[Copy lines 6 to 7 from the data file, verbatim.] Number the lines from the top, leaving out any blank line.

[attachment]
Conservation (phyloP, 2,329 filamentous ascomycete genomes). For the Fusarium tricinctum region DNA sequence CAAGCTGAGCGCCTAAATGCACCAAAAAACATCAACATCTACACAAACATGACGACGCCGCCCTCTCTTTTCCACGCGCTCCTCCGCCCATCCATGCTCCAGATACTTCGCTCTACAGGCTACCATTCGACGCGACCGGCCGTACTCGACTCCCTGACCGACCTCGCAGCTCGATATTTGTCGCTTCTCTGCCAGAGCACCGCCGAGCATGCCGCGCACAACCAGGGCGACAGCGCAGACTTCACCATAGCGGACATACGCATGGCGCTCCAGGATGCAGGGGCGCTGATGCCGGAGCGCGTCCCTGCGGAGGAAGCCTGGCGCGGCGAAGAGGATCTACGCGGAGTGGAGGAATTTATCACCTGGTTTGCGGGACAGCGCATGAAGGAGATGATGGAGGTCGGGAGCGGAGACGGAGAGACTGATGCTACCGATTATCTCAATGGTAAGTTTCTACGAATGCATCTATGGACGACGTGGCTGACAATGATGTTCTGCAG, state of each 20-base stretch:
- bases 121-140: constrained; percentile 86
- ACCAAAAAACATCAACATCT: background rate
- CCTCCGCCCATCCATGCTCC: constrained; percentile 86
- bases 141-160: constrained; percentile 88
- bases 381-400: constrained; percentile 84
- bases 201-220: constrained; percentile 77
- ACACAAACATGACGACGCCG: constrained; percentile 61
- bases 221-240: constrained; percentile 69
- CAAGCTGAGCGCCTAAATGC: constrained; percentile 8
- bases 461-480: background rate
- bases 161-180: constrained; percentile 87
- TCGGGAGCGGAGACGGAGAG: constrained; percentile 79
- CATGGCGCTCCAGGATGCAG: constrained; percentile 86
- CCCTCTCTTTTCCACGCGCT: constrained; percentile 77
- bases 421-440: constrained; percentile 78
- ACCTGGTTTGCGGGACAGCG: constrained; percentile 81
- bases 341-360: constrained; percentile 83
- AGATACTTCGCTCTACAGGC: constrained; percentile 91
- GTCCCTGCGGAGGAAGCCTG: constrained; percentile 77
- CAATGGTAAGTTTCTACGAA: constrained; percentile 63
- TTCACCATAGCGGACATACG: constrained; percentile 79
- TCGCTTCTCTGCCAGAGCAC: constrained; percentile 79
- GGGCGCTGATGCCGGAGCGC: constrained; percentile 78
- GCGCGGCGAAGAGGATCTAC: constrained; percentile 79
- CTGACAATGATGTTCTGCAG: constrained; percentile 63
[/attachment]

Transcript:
- bases 381-400: constrained; percentile 84
- bases 201-220: constrained; percentile 77